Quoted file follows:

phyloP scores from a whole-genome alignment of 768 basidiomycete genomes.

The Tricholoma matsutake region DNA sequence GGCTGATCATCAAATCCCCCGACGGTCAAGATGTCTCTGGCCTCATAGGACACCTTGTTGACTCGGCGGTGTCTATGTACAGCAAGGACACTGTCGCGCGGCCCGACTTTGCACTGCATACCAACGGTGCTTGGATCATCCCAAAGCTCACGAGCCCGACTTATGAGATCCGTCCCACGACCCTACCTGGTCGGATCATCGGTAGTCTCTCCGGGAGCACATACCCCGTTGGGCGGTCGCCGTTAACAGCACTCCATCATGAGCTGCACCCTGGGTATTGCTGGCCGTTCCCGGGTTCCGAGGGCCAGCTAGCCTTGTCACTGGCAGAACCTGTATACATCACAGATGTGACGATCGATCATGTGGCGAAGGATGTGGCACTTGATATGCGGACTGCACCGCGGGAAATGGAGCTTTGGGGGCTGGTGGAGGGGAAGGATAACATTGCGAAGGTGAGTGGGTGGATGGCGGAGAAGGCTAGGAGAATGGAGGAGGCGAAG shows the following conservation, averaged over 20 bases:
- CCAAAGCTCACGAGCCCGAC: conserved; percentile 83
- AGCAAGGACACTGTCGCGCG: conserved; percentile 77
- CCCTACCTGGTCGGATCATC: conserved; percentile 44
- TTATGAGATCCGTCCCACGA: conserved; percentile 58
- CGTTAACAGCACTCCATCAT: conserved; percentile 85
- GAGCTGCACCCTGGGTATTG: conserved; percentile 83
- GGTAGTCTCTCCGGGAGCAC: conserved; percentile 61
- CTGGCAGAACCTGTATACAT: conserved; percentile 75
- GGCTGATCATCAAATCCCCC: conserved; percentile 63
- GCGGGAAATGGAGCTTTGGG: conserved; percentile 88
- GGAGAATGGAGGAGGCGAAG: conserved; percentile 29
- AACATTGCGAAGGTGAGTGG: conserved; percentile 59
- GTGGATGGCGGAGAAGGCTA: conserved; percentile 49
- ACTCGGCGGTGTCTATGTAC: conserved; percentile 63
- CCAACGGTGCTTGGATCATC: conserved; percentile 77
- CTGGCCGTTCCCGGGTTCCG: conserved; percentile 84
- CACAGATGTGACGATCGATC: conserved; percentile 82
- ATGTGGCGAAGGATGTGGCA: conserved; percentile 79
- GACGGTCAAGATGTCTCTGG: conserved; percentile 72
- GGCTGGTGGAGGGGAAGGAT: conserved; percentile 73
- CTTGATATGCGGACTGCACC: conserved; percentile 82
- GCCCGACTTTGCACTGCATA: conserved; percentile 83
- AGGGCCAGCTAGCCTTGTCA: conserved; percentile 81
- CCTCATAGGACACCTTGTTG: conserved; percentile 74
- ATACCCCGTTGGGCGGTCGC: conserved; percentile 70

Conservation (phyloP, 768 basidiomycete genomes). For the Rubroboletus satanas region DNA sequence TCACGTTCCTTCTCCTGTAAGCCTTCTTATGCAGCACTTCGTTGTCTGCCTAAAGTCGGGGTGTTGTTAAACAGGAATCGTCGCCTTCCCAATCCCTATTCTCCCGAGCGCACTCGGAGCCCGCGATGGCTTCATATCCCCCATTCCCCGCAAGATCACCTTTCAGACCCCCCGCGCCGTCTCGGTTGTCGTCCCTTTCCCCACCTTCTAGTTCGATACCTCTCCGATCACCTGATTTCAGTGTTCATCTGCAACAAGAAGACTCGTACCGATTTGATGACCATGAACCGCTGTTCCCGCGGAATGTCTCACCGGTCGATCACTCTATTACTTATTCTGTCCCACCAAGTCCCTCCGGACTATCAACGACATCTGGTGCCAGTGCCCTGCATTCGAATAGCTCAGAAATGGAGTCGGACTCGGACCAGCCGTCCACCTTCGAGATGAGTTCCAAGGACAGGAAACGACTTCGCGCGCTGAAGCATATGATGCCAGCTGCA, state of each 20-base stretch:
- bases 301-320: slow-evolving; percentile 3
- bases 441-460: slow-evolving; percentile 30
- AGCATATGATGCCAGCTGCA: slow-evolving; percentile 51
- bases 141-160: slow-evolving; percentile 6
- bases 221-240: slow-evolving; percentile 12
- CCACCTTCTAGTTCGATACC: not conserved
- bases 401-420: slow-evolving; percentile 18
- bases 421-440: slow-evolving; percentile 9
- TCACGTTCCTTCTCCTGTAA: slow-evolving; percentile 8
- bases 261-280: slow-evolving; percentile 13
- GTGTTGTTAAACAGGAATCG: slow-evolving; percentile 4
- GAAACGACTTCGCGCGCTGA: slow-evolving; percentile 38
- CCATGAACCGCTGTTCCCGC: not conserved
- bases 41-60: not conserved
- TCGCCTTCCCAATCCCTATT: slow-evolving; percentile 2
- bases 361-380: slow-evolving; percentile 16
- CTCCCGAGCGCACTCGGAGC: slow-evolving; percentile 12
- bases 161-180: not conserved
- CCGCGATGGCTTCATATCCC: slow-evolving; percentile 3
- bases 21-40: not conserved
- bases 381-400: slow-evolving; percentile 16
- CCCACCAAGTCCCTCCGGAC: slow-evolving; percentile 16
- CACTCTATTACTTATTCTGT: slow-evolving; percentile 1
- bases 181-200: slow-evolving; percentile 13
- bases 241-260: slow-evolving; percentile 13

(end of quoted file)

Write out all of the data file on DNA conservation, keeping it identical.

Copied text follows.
phyloP scores from a whole-genome alignment of 768 basidiomycete genomes.

The Tricholoma matsutake region DNA sequence GGCTGATCATCAAATCCCCCGACGGTCAAGATGTCTCTGGCCTCATAGGACACCTTGTTGACTCGGCGGTGTCTATGTACAGCAAGGACACTGTCGCGCGGCCCGACTTTGCACTGCATACCAACGGTGCTTGGATCATCCCAAAGCTCACGAGCCCGACTTATGAGATCCGTCCCACGACCCTACCTGGTCGGATCATCGGTAGTCTCTCCGGGAGCACATACCCCGTTGGGCGGTCGCCGTTAACAGCACTCCATCATGAGCTGCACCCTGGGTATTGCTGGCCGTTCCCGGGTTCCGAGGGCCAGCTAGCCTTGTCACTGGCAGAACCTGTATACATCACAGATGTGACGATCGATCATGTGGCGAAGGATGTGGCACTTGATATGCGGACTGCACCGCGGGAAATGGAGCTTTGGGGGCTGGTGGAGGGGAAGGATAACATTGCGAAGGTGAGTGGGTGGATGGCGGAGAAGGCTAGGAGAATGGAGGAGGCGAAG shows the following conservation, averaged over 20 bases:
- CCAAAGCTCACGAGCCCGAC: conserved; percentile 83
- AGCAAGGACACTGTCGCGCG: conserved; percentile 77
- CCCTACCTGGTCGGATCATC: conserved; percentile 44
- TTATGAGATCCGTCCCACGA: conserved; percentile 58
- CGTTAACAGCACTCCATCAT: conserved; percentile 85
- GAGCTGCACCCTGGGTATTG: conserved; percentile 83
- GGTAGTCTCTCCGGGAGCAC: conserved; percentile 61
- CTGGCAGAACCTGTATACAT: conserved; percentile 75
- GGCTGATCATCAAATCCCCC: conserved; percentile 63
- GCGGGAAATGGAGCTTTGGG: conserved; percentile 88
- GGAGAATGGAGGAGGCGAAG: conserved; percentile 29
- AACATTGCGAAGGTGAGTGG: conserved; percentile 59
- GTGGATGGCGGAGAAGGCTA: conserved; percentile 49
- ACTCGGCGGTGTCTATGTAC: conserved; percentile 63
- CCAACGGTGCTTGGATCATC: conserved; percentile 77
- CTGGCCGTTCCCGGGTTCCG: conserved; percentile 84
- CACAGATGTGACGATCGATC: conserved; percentile 82
- ATGTGGCGAAGGATGTGGCA: conserved; percentile 79
- GACGGTCAAGATGTCTCTGG: conserved; percentile 72
- GGCTGGTGGAGGGGAAGGAT: conserved; percentile 73
- CTTGATATGCGGACTGCACC: conserved; percentile 82
- GCCCGACTTTGCACTGCATA: conserved; percentile 83
- AGGGCCAGCTAGCCTTGTCA: conserved; percentile 81
- CCTCATAGGACACCTTGTTG: conserved; percentile 74
- ATACCCCGTTGGGCGGTCGC: conserved; percentile 70

Conservation (phyloP, 768 basidiomycete genomes). For the Rubroboletus satanas region DNA sequence TCACGTTCCTTCTCCTGTAAGCCTTCTTATGCAGCACTTCGTTGTCTGCCTAAAGTCGGGGTGTTGTTAAACAGGAATCGTCGCCTTCCCAATCCCTATTCTCCCGAGCGCACTCGGAGCCCGCGATGGCTTCATATCCCCCATTCCCCGCAAGATCACCTTTCAGACCCCCCGCGCCGTCTCGGTTGTCGTCCCTTTCCCCACCTTCTAGTTCGATACCTCTCCGATCACCTGATTTCAGTGTTCATCTGCAACAAGAAGACTCGTACCGATTTGATGACCATGAACCGCTGTTCCCGCGGAATGTCTCACCGGTCGATCACTCTATTACTTATTCTGTCCCACCAAGTCCCTCCGGACTATCAACGACATCTGGTGCCAGTGCCCTGCATTCGAATAGCTCAGAAATGGAGTCGGACTCGGACCAGCCGTCCACCTTCGAGATGAGTTCCAAGGACAGGAAACGACTTCGCGCGCTGAAGCATATGATGCCAGCTGCA, state of each 20-base stretch:
- bases 301-320: slow-evolving; percentile 3
- bases 441-460: slow-evolving; percentile 30
- AGCATATGATGCCAGCTGCA: slow-evolving; percentile 51
- bases 141-160: slow-evolving; percentile 6
- bases 221-240: slow-evolving; percentile 12
- CCACCTTCTAGTTCGATACC: not conserved
- bases 401-420: slow-evolving; percentile 18
- bases 421-440: slow-evolving; percentile 9
- TCACGTTCCTTCTCCTGTAA: slow-evolving; percentile 8
- bases 261-280: slow-evolving; percentile 13
- GTGTTGTTAAACAGGAATCG: slow-evolving; percentile 4
- GAAACGACTTCGCGCGCTGA: slow-evolving; percentile 38
- CCATGAACCGCTGTTCCCGC: not conserved
- bases 41-60: not conserved
- TCGCCTTCCCAATCCCTATT: slow-evolving; percentile 2
- bases 361-380: slow-evolving; percentile 16
- CTCCCGAGCGCACTCGGAGC: slow-evolving; percentile 12
- bases 161-180: not conserved
- CCGCGATGGCTTCATATCCC: slow-evolving; percentile 3
- bases 21-40: not conserved
- bases 381-400: slow-evolving; percentile 16
- CCCACCAAGTCCCTCCGGAC: slow-evolving; percentile 16
- CACTCTATTACTTATTCTGT: slow-evolving; percentile 1
- bases 181-200: slow-evolving; percentile 13
- bases 241-260: slow-evolving; percentile 13